December 11, 2007

How to Lose $1000 in Sales

Dear Best Buy (and readers). On Friday evening, the hard drive on my laptop went bad. Bad Sectors, unreadable clusters, a repair that took 20 hours to get 20% through the repair process, a failed recovery, a dead laptop... Too bad for me, but is this an opportunity for someone else? I practically sleep with my laptop by my side. When given the opportunity to buy new or repair old, I am the consumate American; I buy new.
The advantage of a brick and mortar store is not lost in the online world. The one thing that Amazon.Com,, Dell.Com and the myriad of other online stores cannot deliver is the ability to take my hard earned cash from my hand and deliver the goods to me today, now, immediately.... So, until they can do this, my impulse purchases are pretty much relegated to going to Best Buy, CompUSA (so long, I hardly new ye!), Circuit City (should they ever decide to sell useful products instead of the cheap selection they carry instead), and other brick-and-mortar stores. So, off I went to Best Buy. There are two near where I live. I visited one and looked through their laptop selection. They had the perfect model for the perfect price...$999 for a latop with a 17" widescreen, 250GB HD space, Blu-Ray reader, 8400M GS graphics card, Intel Core 2 Duo (5450, but still...the price!). It was an Acer, a manufacturer that I have been happy with to date.
Unfortunately, the brick-and-mortar failed to deliver. They didn't have any in stock, and would not sell the display model. However, they claimed the other store had 2 of them in stock, and that I could go there. Hrmmm, I didn't appreciate the trip, but the other store was reasonably on the way I went, cash literally in hand.
As I am not writing to you from a new laptop, you should have already guessed that I was failed by two separate Best Buys on that day. In fact, their computer showed that they had two of the model in stock, but they could not find them. The manager recalled having just sold one of the three he had, but had absolutely no idea where to find the other two. They told me that I could buy another model, but to meet my needs (mostly the graphics card selection), the closest model would be $1499, $500 more than I had expected to spend buying the one I wanted. They told me that I could order it, and they would have it delivered, but the magic of the moment was gone. If I'm going to order something, I might as well just order the parts needed to repair my old laptop; and that is exactly what I did when I got home. I ordered a faster and larger hard drive for my old laptop.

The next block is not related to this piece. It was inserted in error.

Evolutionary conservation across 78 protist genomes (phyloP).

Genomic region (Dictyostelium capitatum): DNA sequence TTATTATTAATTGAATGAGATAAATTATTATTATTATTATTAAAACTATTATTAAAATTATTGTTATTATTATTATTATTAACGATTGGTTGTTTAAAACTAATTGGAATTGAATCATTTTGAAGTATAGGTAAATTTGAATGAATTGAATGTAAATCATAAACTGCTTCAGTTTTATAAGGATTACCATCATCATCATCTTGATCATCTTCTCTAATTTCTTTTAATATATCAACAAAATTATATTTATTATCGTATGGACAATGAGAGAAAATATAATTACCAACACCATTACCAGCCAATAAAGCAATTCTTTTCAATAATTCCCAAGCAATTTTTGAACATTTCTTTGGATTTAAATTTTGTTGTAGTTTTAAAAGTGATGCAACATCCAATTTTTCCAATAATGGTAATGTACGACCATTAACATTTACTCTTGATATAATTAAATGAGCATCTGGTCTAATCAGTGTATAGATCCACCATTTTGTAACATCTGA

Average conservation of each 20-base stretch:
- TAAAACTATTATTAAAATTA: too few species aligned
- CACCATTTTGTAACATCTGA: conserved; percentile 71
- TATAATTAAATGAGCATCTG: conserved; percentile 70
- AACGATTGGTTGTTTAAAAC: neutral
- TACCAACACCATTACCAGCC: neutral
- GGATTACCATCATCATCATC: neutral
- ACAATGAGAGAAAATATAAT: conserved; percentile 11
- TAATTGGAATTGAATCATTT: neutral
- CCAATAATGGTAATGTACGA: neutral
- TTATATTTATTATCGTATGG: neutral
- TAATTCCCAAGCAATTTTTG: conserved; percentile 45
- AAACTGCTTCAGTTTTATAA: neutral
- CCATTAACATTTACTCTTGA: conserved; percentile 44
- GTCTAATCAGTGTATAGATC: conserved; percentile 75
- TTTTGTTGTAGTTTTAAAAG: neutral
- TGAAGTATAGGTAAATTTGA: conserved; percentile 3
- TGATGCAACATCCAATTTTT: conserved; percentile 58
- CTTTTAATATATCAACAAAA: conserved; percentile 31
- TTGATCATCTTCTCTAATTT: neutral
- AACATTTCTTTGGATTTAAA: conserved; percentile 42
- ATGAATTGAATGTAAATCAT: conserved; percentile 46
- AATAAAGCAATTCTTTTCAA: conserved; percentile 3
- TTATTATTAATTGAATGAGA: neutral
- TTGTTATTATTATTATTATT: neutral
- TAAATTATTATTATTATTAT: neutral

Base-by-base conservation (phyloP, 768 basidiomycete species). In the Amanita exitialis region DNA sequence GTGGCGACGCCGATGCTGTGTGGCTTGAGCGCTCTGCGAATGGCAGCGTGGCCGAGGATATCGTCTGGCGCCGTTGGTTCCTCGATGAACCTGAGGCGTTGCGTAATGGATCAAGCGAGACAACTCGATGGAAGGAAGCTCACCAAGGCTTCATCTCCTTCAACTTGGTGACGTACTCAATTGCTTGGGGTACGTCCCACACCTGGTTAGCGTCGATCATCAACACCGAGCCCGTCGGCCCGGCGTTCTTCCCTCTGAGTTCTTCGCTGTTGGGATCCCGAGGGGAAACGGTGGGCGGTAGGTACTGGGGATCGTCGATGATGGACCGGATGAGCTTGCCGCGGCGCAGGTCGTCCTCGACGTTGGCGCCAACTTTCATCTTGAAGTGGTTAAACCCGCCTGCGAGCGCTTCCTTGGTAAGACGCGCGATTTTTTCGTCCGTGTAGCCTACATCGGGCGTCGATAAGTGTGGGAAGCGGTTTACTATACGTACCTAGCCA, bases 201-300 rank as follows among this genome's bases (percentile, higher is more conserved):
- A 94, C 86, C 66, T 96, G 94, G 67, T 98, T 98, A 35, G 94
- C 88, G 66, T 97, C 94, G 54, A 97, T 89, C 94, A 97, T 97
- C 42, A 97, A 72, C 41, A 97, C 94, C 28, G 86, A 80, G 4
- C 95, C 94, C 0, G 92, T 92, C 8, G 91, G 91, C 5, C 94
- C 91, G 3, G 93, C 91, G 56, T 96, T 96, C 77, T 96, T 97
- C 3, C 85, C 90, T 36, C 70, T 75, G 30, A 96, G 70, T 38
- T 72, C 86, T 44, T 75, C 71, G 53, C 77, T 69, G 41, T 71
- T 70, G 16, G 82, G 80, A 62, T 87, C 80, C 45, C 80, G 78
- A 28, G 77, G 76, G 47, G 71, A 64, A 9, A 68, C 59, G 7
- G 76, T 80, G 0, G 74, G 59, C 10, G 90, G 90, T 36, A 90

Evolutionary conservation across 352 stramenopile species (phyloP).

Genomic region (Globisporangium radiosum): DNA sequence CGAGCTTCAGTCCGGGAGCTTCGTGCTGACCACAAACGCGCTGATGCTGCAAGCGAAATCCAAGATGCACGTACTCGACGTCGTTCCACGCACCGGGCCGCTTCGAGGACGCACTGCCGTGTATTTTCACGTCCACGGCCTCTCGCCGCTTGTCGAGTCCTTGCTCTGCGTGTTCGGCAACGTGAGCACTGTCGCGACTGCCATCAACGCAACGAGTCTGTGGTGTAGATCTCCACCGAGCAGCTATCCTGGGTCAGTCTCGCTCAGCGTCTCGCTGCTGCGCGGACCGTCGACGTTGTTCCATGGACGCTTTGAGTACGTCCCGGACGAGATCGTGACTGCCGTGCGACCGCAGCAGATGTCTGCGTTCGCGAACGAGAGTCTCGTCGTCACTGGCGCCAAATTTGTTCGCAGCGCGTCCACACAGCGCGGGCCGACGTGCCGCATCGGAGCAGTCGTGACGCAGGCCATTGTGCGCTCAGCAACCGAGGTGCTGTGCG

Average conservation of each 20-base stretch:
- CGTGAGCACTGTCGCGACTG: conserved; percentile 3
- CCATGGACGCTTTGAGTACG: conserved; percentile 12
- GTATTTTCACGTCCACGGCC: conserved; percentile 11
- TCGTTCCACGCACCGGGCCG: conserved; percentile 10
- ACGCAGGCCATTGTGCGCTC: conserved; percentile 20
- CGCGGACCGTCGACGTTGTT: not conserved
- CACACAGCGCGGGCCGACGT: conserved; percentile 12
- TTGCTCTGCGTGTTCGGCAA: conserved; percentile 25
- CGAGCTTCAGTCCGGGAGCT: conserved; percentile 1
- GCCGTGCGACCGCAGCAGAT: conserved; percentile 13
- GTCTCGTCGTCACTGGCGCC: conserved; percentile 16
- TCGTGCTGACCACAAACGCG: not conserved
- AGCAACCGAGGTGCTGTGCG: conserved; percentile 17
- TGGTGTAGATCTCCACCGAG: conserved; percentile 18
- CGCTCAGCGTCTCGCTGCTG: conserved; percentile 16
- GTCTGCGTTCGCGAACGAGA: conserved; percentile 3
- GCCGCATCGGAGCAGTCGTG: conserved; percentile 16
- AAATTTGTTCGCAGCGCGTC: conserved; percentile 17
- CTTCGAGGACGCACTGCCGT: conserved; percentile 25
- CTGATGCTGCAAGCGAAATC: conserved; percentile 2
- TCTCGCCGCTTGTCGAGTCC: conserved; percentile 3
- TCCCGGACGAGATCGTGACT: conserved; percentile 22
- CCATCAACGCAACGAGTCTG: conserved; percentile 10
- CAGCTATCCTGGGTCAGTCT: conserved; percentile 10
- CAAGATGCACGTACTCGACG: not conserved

If brick and mortar stores are willing to give up their competitive advantage of landing a sale and delivering the product IMMEDIATELY to their customers, they don't deserve to stay in business. Perhaps I'm too discerning a customer for them. Perhaps my demands for a laptop whose graphics core didn't suck was too much for their expectations, with what's good enough for 80% of their audience being enough to pay the rent on their stores.
One of these days online retailers will figure out a way to meet the needs of the impulse buyer, and shoppers like me will flock to them instead of driving to the local stores. I can't wait, myself, and I'm still sitting on $1000 that I didn't spend at Best Buy that day.

No comments: